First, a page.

In light of Israel’s increasing military incursions in the West Bank in response to the ongoing uprising, there has been growing talk since the end of November about the possible collapse of the Palestinian Authority. Democratic presidential candidate Hillary Clinton warned Israel Dec. 6 that the alternative to President Mahmoud Abbas "could be the black flag of [the Islamic State].”
Palestinian chief negotiator Saeb Erekat surprised observers by warning Dec. 12 that IS will gain further support in the Arab world should Israel continue to obstruct the establishment of a Palestinian state. According to Erekat, should the PA dissolve, IS will take the place of moderate Palestinians and start killing Israelis.
Mohammed Shtayyeh, a member of the Fatah Central Committee, stressed Dec. 10 that there are no cells affiliated with al-Qaeda or IS in Palestinian territories so far, but any attempt on the part of Israel to attack the PA could change the current equation. Some consider his words a threat that IS will attack Israel should the PA collapse.
Hafez Barghouti, the editor-in-chief of al-Hayat al-Jadida who has close ties with the PA leadership, said Sept. 11 that IS will be the alternative should the PA collapse and Palestinians would be left alone to fight the Israeli forces. He added that IS could attack Israel in an attempt to gain popularity among Palestinians.
These statements are striking, coming from prominent officials in the PA. Some suspect that they were coordinated with Abbas in person to try to pressure Israel to return to the negotiating table after a hiatus of several years and to warn Israel that any alternative to the PA could lead to IS — a risk Israel is not willing to take.
A Palestinian security source wishing to remain anonymous was quoted by Yedioth Ahranoth as saying Dec. 25 that 22 IS activists had been arrested in the West Bank and held under administrative detention. The individuals came from the towns of Qalqilya and Bethlehem, the report stated.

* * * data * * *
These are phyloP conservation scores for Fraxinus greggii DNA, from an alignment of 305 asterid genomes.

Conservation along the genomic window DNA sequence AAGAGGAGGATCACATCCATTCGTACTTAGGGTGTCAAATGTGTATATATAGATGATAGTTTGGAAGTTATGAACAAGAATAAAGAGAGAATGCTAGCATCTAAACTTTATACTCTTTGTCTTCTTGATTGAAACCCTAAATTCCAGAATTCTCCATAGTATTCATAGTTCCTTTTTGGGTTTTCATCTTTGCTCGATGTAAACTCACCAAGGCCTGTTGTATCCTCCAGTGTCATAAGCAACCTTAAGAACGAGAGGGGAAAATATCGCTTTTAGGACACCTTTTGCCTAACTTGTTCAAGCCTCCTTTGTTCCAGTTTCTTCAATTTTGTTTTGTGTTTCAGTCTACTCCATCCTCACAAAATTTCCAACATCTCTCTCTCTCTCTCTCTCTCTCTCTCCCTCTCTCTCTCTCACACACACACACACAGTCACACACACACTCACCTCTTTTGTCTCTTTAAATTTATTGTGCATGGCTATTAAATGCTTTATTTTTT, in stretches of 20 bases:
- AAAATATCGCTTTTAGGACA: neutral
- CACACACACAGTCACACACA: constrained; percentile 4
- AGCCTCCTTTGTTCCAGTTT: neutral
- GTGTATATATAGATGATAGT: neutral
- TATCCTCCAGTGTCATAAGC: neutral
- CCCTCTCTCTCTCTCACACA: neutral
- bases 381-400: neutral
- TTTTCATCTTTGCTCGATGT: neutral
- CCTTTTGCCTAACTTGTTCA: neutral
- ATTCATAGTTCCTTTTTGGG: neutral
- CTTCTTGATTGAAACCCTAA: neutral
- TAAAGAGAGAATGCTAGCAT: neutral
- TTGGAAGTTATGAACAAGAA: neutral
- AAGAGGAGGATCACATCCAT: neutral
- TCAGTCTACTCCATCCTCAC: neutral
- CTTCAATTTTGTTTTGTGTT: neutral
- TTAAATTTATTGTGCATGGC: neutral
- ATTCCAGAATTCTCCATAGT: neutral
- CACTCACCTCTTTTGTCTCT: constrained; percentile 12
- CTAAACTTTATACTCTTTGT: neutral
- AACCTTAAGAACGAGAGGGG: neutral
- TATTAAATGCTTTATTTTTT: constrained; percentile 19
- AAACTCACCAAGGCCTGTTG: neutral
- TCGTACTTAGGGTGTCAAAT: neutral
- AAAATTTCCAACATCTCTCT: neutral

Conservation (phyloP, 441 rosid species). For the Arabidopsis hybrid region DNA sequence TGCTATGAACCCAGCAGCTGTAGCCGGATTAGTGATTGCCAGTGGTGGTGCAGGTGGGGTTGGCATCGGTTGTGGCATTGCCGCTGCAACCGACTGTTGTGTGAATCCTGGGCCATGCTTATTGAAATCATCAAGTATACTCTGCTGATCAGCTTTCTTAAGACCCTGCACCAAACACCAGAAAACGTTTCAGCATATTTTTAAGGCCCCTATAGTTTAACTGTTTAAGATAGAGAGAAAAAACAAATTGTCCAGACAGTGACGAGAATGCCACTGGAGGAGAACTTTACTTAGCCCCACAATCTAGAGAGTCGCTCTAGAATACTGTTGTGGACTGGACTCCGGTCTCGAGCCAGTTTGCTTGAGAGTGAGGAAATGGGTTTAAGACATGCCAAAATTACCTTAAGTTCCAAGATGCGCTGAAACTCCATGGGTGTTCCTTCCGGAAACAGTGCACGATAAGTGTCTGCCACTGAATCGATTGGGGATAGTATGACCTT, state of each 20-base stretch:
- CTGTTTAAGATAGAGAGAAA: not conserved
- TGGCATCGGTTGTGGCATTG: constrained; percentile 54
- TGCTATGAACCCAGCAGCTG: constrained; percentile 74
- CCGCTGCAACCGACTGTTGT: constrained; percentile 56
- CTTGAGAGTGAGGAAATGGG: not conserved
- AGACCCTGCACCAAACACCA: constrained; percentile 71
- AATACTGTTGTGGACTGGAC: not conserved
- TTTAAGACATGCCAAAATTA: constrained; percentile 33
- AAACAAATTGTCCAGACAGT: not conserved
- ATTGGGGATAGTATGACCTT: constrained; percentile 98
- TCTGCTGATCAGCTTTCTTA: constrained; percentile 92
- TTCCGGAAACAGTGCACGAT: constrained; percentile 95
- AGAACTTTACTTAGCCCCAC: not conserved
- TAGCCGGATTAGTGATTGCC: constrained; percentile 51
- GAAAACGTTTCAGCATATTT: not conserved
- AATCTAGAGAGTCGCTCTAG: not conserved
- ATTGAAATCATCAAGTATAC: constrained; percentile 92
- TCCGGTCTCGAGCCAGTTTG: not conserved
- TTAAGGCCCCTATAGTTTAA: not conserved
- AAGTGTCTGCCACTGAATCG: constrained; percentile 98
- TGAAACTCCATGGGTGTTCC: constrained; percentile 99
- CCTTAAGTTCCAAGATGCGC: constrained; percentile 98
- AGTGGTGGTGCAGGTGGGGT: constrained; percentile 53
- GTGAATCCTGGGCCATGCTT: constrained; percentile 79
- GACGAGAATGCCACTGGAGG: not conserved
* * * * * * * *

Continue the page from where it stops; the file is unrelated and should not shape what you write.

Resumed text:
But this talk of IS being the only alternative to the PA may not be accurate. Other Palestinian factions such as Hamas and Islamic Jihad may also be alternatives, despite Israel’s clear rejection of these factions. On Dec. 16, analysts speaking to Israel Today expressed fears about Hamas’ potential control over the West Bank should the PA collapse.
On Dec. 26, Abu Bakr al-Baghdadi made an unprecedented threat against Israel, saying that Palestine will be the graveyard rather than the state of the Jews. Perhaps this belligerence lent a little more credibility to the PA’s warnings.
Najat Abu Bakr, a member of Fatah’s Palestinian Legislative Council in Jenin in the northern West Bank, told Al-Monitor that the ideas of IS are spreading among Palestinian women in the West Bank. She said she has noticed in her daily encounters during lectures and seminars in rural areas that these women have adopted religious ideas promoted by IS.
“At the same time, however, the PA’s warnings about an imminent danger from IS are not true and might have been orchestrated by some Palestinian officials to pressure Israel to make further concessions in future negotiations,” she said.
On Dec. 27, the Hebrew-language news site Reshet Bet revealed that Israel had rejected a proposition by the PA in July 2015 to enter secret negotiations on the demarcation of the Palestinian state’s borders.
A survey conducted by the Arab World for Research & Development in July 2015 showed that 93% of Palestinians in Gaza and the West Bank believe IS does not represent true Islam and that its practices as portrayed in the media are not justifiable and not grounds for building a true Islamic state. Nevertheless, some Palestinians may be inclined toward IS, especially uneducated women living in rural areas, where polls cannot reach.